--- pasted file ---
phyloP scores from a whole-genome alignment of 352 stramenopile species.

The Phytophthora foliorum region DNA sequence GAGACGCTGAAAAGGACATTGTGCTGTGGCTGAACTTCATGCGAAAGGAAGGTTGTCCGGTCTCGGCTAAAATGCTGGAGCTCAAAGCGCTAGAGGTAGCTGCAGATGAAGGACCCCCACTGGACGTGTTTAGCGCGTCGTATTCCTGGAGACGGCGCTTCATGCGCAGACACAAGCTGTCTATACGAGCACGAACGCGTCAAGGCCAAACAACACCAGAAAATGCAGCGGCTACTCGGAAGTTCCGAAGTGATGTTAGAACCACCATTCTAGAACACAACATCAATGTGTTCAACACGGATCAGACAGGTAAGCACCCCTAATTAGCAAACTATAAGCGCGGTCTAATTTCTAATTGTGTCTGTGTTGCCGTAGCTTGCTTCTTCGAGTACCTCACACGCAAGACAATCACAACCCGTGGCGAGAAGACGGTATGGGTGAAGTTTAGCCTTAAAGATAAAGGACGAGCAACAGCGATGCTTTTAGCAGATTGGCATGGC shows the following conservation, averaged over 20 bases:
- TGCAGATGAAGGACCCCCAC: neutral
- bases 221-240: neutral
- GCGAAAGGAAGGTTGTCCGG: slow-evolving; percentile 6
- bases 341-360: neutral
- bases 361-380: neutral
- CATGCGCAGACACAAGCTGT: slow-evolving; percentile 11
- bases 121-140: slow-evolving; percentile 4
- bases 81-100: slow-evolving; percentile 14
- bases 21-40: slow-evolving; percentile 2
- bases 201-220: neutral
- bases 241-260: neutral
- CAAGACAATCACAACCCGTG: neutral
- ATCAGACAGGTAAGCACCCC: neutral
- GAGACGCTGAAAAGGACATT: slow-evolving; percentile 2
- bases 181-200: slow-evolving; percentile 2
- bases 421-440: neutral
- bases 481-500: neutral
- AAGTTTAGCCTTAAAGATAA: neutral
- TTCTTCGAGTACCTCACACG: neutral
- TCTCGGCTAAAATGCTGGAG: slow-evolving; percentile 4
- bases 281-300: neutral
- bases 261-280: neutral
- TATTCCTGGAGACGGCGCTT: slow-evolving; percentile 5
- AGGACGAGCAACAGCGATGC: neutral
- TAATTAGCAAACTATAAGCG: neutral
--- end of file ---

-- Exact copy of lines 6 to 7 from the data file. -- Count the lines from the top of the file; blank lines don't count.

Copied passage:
- bases 341-360: neutral
- bases 361-380: neutral